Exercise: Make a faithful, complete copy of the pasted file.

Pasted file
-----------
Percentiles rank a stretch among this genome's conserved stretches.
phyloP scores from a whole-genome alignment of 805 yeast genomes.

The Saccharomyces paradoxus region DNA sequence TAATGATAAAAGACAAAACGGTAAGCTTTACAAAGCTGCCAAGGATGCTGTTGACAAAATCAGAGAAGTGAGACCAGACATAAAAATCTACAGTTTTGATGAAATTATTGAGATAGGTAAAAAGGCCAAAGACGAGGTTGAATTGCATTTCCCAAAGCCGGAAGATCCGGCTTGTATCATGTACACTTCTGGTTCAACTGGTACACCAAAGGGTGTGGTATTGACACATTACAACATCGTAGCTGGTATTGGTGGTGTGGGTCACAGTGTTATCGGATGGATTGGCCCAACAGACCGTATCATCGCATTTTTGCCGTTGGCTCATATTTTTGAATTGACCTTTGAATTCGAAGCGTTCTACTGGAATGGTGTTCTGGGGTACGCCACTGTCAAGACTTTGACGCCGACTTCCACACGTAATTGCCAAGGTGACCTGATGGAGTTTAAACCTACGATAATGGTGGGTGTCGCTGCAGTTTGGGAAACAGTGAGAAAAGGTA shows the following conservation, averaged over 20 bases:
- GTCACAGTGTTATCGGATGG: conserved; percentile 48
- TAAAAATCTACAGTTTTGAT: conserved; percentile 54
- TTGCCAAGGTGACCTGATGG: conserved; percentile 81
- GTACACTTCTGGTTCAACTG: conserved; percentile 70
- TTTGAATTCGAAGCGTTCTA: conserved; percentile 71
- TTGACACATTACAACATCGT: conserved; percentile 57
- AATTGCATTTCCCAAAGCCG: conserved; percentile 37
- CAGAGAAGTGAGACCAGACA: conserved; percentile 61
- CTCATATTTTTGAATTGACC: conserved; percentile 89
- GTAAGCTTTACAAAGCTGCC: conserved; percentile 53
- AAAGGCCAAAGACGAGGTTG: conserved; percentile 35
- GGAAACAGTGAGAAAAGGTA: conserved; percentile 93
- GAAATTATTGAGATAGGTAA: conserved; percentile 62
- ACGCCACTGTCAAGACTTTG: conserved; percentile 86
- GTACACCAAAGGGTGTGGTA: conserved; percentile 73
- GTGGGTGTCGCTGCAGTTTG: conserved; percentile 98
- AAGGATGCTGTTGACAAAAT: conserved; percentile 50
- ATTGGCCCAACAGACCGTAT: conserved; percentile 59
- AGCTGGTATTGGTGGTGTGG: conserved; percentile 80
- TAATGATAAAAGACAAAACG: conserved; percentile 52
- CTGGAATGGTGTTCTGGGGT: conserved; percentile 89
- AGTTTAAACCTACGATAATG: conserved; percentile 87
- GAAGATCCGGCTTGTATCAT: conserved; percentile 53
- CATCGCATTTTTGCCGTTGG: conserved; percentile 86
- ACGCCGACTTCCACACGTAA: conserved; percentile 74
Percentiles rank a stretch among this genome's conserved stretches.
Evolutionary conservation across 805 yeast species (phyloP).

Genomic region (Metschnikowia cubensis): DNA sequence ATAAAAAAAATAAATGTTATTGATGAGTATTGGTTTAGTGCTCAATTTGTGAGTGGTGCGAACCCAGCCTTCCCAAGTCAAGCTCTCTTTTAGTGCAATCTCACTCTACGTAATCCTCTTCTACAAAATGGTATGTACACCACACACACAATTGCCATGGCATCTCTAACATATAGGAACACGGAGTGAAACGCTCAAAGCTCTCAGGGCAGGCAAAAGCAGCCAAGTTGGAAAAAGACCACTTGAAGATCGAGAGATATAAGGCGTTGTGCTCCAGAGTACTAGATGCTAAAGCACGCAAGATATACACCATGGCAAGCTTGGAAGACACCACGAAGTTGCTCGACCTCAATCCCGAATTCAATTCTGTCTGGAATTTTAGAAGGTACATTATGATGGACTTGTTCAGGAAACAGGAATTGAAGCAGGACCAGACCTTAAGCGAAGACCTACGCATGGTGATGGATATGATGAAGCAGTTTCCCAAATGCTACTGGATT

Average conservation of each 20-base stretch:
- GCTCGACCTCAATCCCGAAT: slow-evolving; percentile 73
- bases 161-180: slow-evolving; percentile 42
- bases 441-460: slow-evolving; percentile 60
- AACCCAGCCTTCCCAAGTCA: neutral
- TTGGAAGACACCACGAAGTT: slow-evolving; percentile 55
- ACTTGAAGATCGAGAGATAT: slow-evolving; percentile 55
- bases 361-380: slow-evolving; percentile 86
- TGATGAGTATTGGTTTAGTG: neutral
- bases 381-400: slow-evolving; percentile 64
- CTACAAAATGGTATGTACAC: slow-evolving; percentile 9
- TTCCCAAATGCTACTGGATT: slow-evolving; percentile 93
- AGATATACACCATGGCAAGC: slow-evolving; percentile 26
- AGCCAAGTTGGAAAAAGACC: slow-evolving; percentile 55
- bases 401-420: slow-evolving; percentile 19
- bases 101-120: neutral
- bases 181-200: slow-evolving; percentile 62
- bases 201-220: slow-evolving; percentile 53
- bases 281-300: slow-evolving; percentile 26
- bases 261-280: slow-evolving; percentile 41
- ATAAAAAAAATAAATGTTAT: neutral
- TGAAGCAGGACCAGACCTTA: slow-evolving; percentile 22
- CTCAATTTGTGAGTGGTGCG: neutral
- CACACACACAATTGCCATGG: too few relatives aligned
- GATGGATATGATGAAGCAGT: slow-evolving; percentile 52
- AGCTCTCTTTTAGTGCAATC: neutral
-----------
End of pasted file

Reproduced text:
Percentiles rank a stretch among this genome's conserved stretches.
phyloP scores from a whole-genome alignment of 805 yeast genomes.

The Saccharomyces paradoxus region DNA sequence TAATGATAAAAGACAAAACGGTAAGCTTTACAAAGCTGCCAAGGATGCTGTTGACAAAATCAGAGAAGTGAGACCAGACATAAAAATCTACAGTTTTGATGAAATTATTGAGATAGGTAAAAAGGCCAAAGACGAGGTTGAATTGCATTTCCCAAAGCCGGAAGATCCGGCTTGTATCATGTACACTTCTGGTTCAACTGGTACACCAAAGGGTGTGGTATTGACACATTACAACATCGTAGCTGGTATTGGTGGTGTGGGTCACAGTGTTATCGGATGGATTGGCCCAACAGACCGTATCATCGCATTTTTGCCGTTGGCTCATATTTTTGAATTGACCTTTGAATTCGAAGCGTTCTACTGGAATGGTGTTCTGGGGTACGCCACTGTCAAGACTTTGACGCCGACTTCCACACGTAATTGCCAAGGTGACCTGATGGAGTTTAAACCTACGATAATGGTGGGTGTCGCTGCAGTTTGGGAAACAGTGAGAAAAGGTA shows the following conservation, averaged over 20 bases:
- GTCACAGTGTTATCGGATGG: conserved; percentile 48
- TAAAAATCTACAGTTTTGAT: conserved; percentile 54
- TTGCCAAGGTGACCTGATGG: conserved; percentile 81
- GTACACTTCTGGTTCAACTG: conserved; percentile 70
- TTTGAATTCGAAGCGTTCTA: conserved; percentile 71
- TTGACACATTACAACATCGT: conserved; percentile 57
- AATTGCATTTCCCAAAGCCG: conserved; percentile 37
- CAGAGAAGTGAGACCAGACA: conserved; percentile 61
- CTCATATTTTTGAATTGACC: conserved; percentile 89
- GTAAGCTTTACAAAGCTGCC: conserved; percentile 53
- AAAGGCCAAAGACGAGGTTG: conserved; percentile 35
- GGAAACAGTGAGAAAAGGTA: conserved; percentile 93
- GAAATTATTGAGATAGGTAA: conserved; percentile 62
- ACGCCACTGTCAAGACTTTG: conserved; percentile 86
- GTACACCAAAGGGTGTGGTA: conserved; percentile 73
- GTGGGTGTCGCTGCAGTTTG: conserved; percentile 98
- AAGGATGCTGTTGACAAAAT: conserved; percentile 50
- ATTGGCCCAACAGACCGTAT: conserved; percentile 59
- AGCTGGTATTGGTGGTGTGG: conserved; percentile 80
- TAATGATAAAAGACAAAACG: conserved; percentile 52
- CTGGAATGGTGTTCTGGGGT: conserved; percentile 89
- AGTTTAAACCTACGATAATG: conserved; percentile 87
- GAAGATCCGGCTTGTATCAT: conserved; percentile 53
- CATCGCATTTTTGCCGTTGG: conserved; percentile 86
- ACGCCGACTTCCACACGTAA: conserved; percentile 74
Percentiles rank a stretch among this genome's conserved stretches.
Evolutionary conservation across 805 yeast species (phyloP).

Genomic region (Metschnikowia cubensis): DNA sequence ATAAAAAAAATAAATGTTATTGATGAGTATTGGTTTAGTGCTCAATTTGTGAGTGGTGCGAACCCAGCCTTCCCAAGTCAAGCTCTCTTTTAGTGCAATCTCACTCTACGTAATCCTCTTCTACAAAATGGTATGTACACCACACACACAATTGCCATGGCATCTCTAACATATAGGAACACGGAGTGAAACGCTCAAAGCTCTCAGGGCAGGCAAAAGCAGCCAAGTTGGAAAAAGACCACTTGAAGATCGAGAGATATAAGGCGTTGTGCTCCAGAGTACTAGATGCTAAAGCACGCAAGATATACACCATGGCAAGCTTGGAAGACACCACGAAGTTGCTCGACCTCAATCCCGAATTCAATTCTGTCTGGAATTTTAGAAGGTACATTATGATGGACTTGTTCAGGAAACAGGAATTGAAGCAGGACCAGACCTTAAGCGAAGACCTACGCATGGTGATGGATATGATGAAGCAGTTTCCCAAATGCTACTGGATT

Average conservation of each 20-base stretch:
- GCTCGACCTCAATCCCGAAT: slow-evolving; percentile 73
- bases 161-180: slow-evolving; percentile 42
- bases 441-460: slow-evolving; percentile 60
- AACCCAGCCTTCCCAAGTCA: neutral
- TTGGAAGACACCACGAAGTT: slow-evolving; percentile 55
- ACTTGAAGATCGAGAGATAT: slow-evolving; percentile 55
- bases 361-380: slow-evolving; percentile 86
- TGATGAGTATTGGTTTAGTG: neutral
- bases 381-400: slow-evolving; percentile 64
- CTACAAAATGGTATGTACAC: slow-evolving; percentile 9
- TTCCCAAATGCTACTGGATT: slow-evolving; percentile 93
- AGATATACACCATGGCAAGC: slow-evolving; percentile 26
- AGCCAAGTTGGAAAAAGACC: slow-evolving; percentile 55
- bases 401-420: slow-evolving; percentile 19
- bases 101-120: neutral
- bases 181-200: slow-evolving; percentile 62
- bases 201-220: slow-evolving; percentile 53
- bases 281-300: slow-evolving; percentile 26
- bases 261-280: slow-evolving; percentile 41
- ATAAAAAAAATAAATGTTAT: neutral
- TGAAGCAGGACCAGACCTTA: slow-evolving; percentile 22
- CTCAATTTGTGAGTGGTGCG: neutral
- CACACACACAATTGCCATGG: too few relatives aligned
- GATGGATATGATGAAGCAGT: slow-evolving; percentile 52
- AGCTCTCTTTTAGTGCAATC: neutral